How did you get Your Start in the Grid?: Q&A with Rick Riley of Entergy Arkansas

“How did you get your start in the grid?” is a new feature of Electric Light & Power Executive Digest that will run intermittently (or until executives and engineers quit wanting to tell us how they rose in their careers). The second chapter in the series continues with Rick Riley, right, president and CEO of Entergy Arkansas.  

Q)     How did you get your start in the power grid?

“I started my career at Gulf States Utilities, Inc. in 1985 as a distribution engineer in Beaumont, Texas. Upon graduating from Lamar University with a BSEE, I interviewed with one in-state and three out-of-state electric utility companies and two Louisiana-based petrochemical companies, received offers from both electric utility companies and petrochemical companies, but chose my local utility because 1) I wanted to be in the utility industry more so than the petrochemical industry, and 2) it was close to home.”

Q)     What was the toughest part about that job?

“GSU was undergoing financial difficulties at the time due to the construction activities of a new nuclear plant, and it impacted the morale of the overall organization. I loved the job itself, but definitely could sense that the organizational health at the company was low. I frequently wondered “˜”why wasn’t everyone else having as much fun as I was?'”

Q) Did you have an important mentor, who was that and what did he or she teach you the most?

“I did not have a single mentor during my career; rather I watched and learned from just about everyone I came in contact with. Technical lessons from seasoned engineers, management lessons from both good and bad supervisors, and books on every topic related to management, leadership and the industry guided me along the way.”

Q) What attracted you to the business? What keeps you there?

“I was always fascinated with electricity as a child. My earliest memory of the existence of electricity came when I was roughly 4 years old, and placed my index finger in an empty Christmas tree light socket. Talk about shock and awe! By the 9th grade I knew that I wanted to be an electrical engineer, and specifically at an electric utility. I liked the fact that the power engineering career path for an electrical engineer would afford me the opportunity to work on large systems with big prime movers, complex system protection schemes and high voltage lines.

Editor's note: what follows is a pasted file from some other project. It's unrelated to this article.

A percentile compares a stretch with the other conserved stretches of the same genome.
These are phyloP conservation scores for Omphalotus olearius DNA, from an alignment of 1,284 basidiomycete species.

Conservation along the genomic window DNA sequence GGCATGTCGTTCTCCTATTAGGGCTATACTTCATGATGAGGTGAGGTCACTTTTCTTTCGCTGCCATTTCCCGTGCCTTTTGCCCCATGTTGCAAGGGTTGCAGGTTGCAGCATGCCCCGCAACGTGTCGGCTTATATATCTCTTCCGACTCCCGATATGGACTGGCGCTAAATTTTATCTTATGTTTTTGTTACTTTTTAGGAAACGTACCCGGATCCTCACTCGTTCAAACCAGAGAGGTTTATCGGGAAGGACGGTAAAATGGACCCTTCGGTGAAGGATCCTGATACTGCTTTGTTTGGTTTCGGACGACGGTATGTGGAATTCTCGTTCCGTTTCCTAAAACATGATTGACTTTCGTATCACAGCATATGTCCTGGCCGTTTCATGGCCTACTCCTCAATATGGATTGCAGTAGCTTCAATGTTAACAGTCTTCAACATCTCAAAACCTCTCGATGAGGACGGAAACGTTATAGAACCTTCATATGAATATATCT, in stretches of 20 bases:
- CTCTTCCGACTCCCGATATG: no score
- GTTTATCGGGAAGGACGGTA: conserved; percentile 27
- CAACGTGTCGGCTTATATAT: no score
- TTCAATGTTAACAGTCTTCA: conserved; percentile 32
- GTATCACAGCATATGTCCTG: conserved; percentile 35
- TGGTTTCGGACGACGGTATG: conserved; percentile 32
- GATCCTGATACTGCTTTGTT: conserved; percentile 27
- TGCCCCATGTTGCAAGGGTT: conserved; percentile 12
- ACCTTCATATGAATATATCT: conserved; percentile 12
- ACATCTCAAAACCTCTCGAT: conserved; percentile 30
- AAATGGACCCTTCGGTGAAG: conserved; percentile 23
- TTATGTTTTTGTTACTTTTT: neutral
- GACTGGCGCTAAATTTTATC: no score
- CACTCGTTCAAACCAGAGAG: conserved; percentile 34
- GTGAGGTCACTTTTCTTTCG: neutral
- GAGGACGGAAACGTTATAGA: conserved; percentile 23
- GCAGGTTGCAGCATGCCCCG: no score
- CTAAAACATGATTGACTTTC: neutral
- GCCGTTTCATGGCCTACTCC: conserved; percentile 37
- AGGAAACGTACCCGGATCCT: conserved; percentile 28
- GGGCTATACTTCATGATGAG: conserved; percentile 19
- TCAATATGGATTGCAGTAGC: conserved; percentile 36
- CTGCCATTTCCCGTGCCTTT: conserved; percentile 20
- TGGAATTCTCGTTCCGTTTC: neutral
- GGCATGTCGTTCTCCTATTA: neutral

“Today, I realize what an important role electric utilities play in our communities and economy and how we truly “Power Life”.  We make a real difference to the lives of our customers, employees and the communities we serve through economic development activities and philanthropic donations. I also find the history of the industry fascinating, and enjoy collecting vintage utility equipment and documents. Finally, I truly enjoy being around the people I work with and for at Entergy. You won’t find a better group of people to spend your waking, work-day hours with.” 

 Q) If you had everything to do over, what would you do differently in that early part of your career?

“In the early years of my career, I would have worked in other parts of the company outside the wires business. I spent a long period of time in the distribution and transmission organizations, and missed out on learning experiences in other parts of the business. It becomes more difficult to move around as you ascend higher in an organization.  I believe that breadth of experience is an important asset for leaders of the overall business. “

Rick Riley, CEO of Entergy Arkansas


Editor’s Note: If you are part of utility or grid-sector company who has someone with a story to tell and want to be part of the “How did you get Your Start in the Grid?” series, contact me at

Previous “Get Your Start” story about Greg Ferree of Southern California Edison.






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The Clarion Energy Content Team is made up of editors from various publications, including POWERGRID International, Power Engineering, Renewable Energy World, Hydro Review, Smart Energy International, and Power Engineering International. Contact the content lead for this publication at

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